Damm you; Sing: Goddamm.

Goddamm, Goddamm, ’tis why I am, Goddamm,
So ‘gainst the winter’s balm.

Sing goddamm, damm, sing goddamm,
Sing goddamm, sing goddamm, DAMM.

And there you have it.

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His Word Still Burns the Center of the Sun

King in Charleston, 1967, delivering the speech I heard him give

Monday – Martin Luther King, Jr. Day

When I was 17, my father took me to Charleston to hear Martin Luther King, Jr. The year was 1967, the summer before King died (July 30), and Esau Jenkins, a successful Black businessman and key civil rights figure in his own right, was sponsoring a workshop on John’s Island. We arrived the day before, spent the night at Jenkins’s school, and the morning discussing issues that the activists in attendance were experiencing, and then went into the city that afternoon for King’s speech/sermon.

A lot of the details are hazy. At the workshop, I remember someone talking about using the non-violent tactics of Saul Alinsky to pressure banks to invest in minority communities. I remember singing freedom songs. Someone was recording the affair and I would love to get my hands on the cassettes. As it was, I was too young to really know what was going on.

I remember King’s speech, however. Charleston County Hall was surrounded by national guardsmen. Local officials were sure there would be violence, seeing no difference between King and the rioters who had burned Newark and Detroit a few weeks before. But there was not even a hint of anything amiss. In fact, it was a pretty tame crowd. Many people had come straight from church as most of the women wore hats, white gloves and white dresses and the men coats and ties.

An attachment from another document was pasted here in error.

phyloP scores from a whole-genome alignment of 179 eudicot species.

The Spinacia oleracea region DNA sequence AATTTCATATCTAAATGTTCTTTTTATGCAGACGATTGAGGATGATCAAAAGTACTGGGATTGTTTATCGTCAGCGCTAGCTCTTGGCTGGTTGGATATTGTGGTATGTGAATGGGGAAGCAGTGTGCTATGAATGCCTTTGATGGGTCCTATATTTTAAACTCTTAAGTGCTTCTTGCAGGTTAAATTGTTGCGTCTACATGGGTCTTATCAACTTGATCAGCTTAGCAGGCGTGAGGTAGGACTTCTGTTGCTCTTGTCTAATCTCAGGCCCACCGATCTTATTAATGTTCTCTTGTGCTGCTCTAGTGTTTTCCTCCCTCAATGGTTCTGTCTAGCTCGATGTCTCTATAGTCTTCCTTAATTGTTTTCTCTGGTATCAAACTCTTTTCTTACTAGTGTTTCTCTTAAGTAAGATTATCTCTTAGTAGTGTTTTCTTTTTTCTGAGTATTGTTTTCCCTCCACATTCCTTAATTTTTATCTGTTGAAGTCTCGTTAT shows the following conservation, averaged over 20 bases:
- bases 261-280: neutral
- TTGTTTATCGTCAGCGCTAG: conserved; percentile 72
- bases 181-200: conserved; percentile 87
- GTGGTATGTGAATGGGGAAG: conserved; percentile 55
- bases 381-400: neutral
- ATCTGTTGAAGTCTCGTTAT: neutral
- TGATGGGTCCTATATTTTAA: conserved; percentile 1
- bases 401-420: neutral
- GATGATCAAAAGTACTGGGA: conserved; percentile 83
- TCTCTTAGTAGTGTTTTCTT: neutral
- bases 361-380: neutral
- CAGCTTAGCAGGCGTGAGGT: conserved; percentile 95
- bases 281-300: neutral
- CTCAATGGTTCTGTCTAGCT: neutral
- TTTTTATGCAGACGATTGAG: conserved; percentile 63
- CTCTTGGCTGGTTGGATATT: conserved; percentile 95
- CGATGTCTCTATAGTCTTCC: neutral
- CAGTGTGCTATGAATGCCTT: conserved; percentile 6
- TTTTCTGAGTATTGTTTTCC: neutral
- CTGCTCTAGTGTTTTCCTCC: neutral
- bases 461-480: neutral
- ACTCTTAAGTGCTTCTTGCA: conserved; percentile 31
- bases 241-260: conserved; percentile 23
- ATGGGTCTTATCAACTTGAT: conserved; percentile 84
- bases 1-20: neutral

In fact, the words I remember most from King were his pushback against those activists to his left. Using the call and response style, which I’d never encountered before, he pointed out that the Black communities were the real victims of the riots, not Whites. He noted that he was against violence, whether in America or in Vietnam. The moment I remember most is when he said, “Therefore I say to you, not Burn, Baby, Burn, but Build, Baby, Build.” As slogans go, it wasn’t the catchiest. It revealed that he felt himself outflanked by Black radicals. They saw a difference between him and them, even if white segregationists didn’t.

I witnessed the segregationist mentality the following spring after King was shot. I remember walking into my American history class at the Sewanee Military Academy, taught by an ardent segregationist, who said, “He lived by the sword and he died by the sword.” I didn’t get up and walk out, as maybe I should have. I just pretended that I hadn’t heard him.

Anyway, today we remember a man who gave his life to make our country better. King saw the best in us, even when we couldn’t see the best in ourselves. As he said at one point in the talk I heard, “Ye shall know the truth,” to which the audience came back with, “and the truth shall make you free.” Gwendolyn Brooks understands all this in the poem she wrote about him:

Martin Luther King, Jr.
By Gwendolyn Brooks

A man went forth with gifts.

He was a prose poem.
He was a tragic grace.
He was a warm music.

He tried to heal the vivid volcanoes.
His ashes are
     reading the world.

His Dream still wishes to anoint
     the barricades of faith and of control.

His word still burns the center of the sun
     above the thousands and the
     hundred thousands.

The word was Justice. It was spoken.

So it shall be spoken.
So it shall be done.

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The Lynching of Jesus

Julius Bloch, The Lynching

Spiritual Sunday